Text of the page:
Relative clauses are represented in the English XTAG grammar by auxiliary trees
that adjoin to NP's. These trees are anchored by the verb in the clause and
appear in the appropriate tree families for the various verb
subcategorizations. Within a tree family there will be groups of relative
clause trees based on the declarative tree and each passive tree. Within each
of these groups, there is a separate relative clause tree corresponding to each
possible argument that can be extracted from the clause. There is
no relationship between the extracted position and the head NP.
The relationship between the relative clause and the head NP is treated
as a semantic relationship which will be provided by any reasonable
compositional theory. The relationship between the extracted element
(which can be covert) is captured by co-indexing the <trace> features of the extracted NP and the NPw node in the
relative clause tree. If for example, it is NP0 that is extracted,
we have the following feature equations:
NPw.t: trace NP0.t: trace
NPw.t: case NP0.t: case
NPw.t: agr NP0.t: agr 15.1 Representative examples from the transitive tree family are shown with a relevant subset of their features in Figures 15.1(a) and 15.1(b). Figure 15.1(a) involves a relative clause with a covert extracted element, while figure 15.1(b) involves a relative clause with an overt wh-phrase.15.2
The above analysis is essentially identical to the GB analysis of relative clauses. One aspect of its implementation is that an covert +<wh> NP and a covert Comp have to be introduced. See ((211)) and ((212)) for example.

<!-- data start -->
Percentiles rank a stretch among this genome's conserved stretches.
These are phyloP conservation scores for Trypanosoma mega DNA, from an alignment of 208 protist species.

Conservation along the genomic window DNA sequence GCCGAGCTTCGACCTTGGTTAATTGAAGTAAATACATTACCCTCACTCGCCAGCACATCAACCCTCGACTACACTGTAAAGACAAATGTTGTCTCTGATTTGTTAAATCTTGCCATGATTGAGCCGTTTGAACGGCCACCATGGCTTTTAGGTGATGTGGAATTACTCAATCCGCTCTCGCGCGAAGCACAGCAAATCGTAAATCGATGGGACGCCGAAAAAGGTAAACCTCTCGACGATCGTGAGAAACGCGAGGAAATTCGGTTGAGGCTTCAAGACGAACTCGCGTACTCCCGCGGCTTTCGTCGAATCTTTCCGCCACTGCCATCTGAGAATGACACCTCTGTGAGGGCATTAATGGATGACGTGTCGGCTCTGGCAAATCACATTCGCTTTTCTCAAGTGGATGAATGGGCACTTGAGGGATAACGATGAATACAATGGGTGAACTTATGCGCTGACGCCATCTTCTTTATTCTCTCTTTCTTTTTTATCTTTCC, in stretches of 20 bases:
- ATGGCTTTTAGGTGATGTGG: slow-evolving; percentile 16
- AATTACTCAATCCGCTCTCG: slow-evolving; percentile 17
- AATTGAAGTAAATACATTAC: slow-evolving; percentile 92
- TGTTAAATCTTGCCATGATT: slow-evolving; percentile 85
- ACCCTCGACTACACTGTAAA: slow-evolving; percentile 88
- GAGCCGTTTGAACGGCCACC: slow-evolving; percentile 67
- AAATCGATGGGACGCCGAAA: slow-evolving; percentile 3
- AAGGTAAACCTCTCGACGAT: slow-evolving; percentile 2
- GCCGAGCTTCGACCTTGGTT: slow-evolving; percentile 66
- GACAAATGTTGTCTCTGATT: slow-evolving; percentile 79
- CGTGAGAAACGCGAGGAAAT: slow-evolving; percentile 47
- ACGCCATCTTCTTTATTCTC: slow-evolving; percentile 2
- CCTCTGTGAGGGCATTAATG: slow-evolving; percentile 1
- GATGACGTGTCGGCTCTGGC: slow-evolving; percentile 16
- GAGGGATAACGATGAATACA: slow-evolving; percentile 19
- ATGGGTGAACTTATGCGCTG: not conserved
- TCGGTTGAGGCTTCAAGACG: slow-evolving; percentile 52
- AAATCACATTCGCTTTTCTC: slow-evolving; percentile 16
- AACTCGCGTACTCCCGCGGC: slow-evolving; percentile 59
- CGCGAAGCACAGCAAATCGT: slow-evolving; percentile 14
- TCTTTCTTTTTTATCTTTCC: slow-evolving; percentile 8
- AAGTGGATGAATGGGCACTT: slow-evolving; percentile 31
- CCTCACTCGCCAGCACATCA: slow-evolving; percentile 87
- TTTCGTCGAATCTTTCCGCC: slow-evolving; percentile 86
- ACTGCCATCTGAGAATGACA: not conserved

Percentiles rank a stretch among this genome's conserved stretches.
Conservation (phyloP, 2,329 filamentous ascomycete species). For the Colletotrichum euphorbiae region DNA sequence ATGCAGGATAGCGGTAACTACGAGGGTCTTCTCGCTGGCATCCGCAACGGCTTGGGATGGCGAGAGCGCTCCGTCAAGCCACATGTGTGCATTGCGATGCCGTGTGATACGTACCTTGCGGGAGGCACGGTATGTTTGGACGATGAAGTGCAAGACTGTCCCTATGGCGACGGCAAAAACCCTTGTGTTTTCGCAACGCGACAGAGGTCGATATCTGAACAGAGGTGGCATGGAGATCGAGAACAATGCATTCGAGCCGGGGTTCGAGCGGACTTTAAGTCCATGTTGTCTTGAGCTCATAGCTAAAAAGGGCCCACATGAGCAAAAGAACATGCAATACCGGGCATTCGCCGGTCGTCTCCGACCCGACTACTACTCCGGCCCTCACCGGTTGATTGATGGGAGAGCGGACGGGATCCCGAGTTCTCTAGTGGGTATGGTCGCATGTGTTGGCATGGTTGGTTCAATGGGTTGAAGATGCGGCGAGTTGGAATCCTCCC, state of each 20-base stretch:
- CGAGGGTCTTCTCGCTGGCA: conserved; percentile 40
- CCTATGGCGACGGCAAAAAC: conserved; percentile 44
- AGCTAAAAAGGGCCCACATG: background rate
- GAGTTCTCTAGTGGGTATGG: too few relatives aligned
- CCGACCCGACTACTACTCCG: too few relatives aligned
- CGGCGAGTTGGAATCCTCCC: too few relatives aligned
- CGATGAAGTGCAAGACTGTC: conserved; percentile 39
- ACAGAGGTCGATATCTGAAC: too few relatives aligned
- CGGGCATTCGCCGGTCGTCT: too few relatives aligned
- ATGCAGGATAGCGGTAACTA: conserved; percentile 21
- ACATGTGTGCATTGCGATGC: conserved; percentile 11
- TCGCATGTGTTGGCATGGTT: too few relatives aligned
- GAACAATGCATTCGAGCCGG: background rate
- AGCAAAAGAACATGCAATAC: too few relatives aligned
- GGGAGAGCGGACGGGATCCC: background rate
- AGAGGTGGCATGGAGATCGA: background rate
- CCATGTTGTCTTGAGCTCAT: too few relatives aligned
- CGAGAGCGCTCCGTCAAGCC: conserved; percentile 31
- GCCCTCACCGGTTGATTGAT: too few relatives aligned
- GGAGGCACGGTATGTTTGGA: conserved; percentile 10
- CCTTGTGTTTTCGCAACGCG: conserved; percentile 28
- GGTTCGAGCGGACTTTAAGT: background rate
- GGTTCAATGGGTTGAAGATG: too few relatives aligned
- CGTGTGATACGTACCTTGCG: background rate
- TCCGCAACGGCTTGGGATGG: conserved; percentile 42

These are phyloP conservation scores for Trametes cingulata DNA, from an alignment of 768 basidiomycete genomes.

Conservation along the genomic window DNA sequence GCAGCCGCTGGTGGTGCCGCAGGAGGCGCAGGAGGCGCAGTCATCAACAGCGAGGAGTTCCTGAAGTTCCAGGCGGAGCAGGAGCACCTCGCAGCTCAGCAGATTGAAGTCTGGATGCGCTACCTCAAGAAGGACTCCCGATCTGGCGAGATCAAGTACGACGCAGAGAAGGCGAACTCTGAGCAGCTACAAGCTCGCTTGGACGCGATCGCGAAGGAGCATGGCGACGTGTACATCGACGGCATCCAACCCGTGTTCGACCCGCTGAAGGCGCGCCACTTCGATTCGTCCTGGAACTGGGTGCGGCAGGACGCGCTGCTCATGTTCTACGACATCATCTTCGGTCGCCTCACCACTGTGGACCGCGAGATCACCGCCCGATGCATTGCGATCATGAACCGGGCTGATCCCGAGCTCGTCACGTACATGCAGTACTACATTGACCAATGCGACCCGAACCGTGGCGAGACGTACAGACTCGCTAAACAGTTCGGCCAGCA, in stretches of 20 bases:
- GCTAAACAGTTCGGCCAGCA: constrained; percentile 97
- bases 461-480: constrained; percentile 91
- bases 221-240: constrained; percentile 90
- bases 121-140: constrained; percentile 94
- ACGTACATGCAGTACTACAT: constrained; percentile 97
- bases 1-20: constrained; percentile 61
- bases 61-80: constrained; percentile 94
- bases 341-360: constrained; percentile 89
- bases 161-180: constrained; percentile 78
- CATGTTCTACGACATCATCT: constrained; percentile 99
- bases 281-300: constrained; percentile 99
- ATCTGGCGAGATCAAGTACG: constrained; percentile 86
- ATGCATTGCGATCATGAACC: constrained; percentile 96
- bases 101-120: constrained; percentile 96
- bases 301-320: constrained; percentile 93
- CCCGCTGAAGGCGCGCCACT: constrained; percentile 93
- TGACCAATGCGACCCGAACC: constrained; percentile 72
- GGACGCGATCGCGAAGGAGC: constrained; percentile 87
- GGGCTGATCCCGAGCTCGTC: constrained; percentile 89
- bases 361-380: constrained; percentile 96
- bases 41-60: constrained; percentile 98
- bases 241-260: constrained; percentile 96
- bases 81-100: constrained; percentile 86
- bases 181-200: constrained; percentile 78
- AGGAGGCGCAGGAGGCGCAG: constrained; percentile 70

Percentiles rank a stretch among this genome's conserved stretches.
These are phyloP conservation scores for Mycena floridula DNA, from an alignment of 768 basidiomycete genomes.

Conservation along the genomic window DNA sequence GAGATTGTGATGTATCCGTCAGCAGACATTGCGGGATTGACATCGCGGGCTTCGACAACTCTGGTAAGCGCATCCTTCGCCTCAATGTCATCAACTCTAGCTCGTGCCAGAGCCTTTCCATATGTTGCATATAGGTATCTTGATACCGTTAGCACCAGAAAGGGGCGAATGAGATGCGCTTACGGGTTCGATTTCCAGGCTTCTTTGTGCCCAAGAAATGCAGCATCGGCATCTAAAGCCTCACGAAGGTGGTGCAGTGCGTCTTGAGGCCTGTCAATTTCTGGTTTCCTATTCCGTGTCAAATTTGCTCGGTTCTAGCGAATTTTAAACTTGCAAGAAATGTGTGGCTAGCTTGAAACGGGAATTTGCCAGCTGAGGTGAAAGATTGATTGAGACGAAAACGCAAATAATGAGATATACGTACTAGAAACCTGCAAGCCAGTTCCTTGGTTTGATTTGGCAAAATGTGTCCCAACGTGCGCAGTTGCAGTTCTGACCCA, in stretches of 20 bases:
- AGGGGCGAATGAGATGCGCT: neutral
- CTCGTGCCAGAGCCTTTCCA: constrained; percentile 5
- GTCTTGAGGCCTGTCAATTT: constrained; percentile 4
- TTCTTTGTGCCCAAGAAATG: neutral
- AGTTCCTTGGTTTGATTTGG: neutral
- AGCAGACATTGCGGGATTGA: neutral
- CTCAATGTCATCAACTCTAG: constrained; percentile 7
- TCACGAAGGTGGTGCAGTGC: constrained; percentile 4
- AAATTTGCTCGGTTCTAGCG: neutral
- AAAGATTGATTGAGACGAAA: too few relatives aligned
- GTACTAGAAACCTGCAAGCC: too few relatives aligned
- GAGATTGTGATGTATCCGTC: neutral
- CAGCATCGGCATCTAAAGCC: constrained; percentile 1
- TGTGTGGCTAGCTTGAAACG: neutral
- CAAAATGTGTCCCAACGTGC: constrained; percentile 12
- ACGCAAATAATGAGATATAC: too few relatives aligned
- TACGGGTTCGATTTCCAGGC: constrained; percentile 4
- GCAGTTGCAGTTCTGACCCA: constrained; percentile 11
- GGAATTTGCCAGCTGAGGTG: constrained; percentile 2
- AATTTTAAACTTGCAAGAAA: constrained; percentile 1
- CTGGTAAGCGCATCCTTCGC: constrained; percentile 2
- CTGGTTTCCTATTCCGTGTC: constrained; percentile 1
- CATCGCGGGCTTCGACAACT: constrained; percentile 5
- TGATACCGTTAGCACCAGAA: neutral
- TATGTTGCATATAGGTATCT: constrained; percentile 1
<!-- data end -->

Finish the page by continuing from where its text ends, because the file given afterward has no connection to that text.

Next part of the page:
The lexicalized nature of XTAG makes it problematic to have trees headed by null strings. Of the two null trees, NPw and Comp, that we could postulate, the former is definitely more undesirable because it would lead to massive overgeneration, as can be seen in ((213)) and ((214)).
The presence of an initial headed by a null Comp does not lead to problems of overgeneration because relative clauses are the only environment with a Comp substitution node. 15.3 Consequently. our treatment of relative clauses has different trees to handle relative clauses with an overt extracted wh-NP and relative clauses with a covert extracted wh-NP. Relative clauses with an overt extracted wh-NP involve substitution of a +<wh> NP into the NPw node 15.4 and have a Comp node headed by C built in. Relative clauses with a covert extracted wh-NP have a NPw node headed by w built in and involve substitution into the Comp node. The Comp node that is introduced by substitution can be the C (null complementizer), that, and for. For example, the tree shown in Figure 15.1(b) is used for the relative clauses shown in sentences ((215))-((216)), while the tree shown in Figure 15.1(a) is used for the relative clauses in sentences ((217))-((220)).
Cases of PP pied-piping (cf. (221)) are handled in a similar fashion by building in a PPw node.
See the tree in Figure 15.2.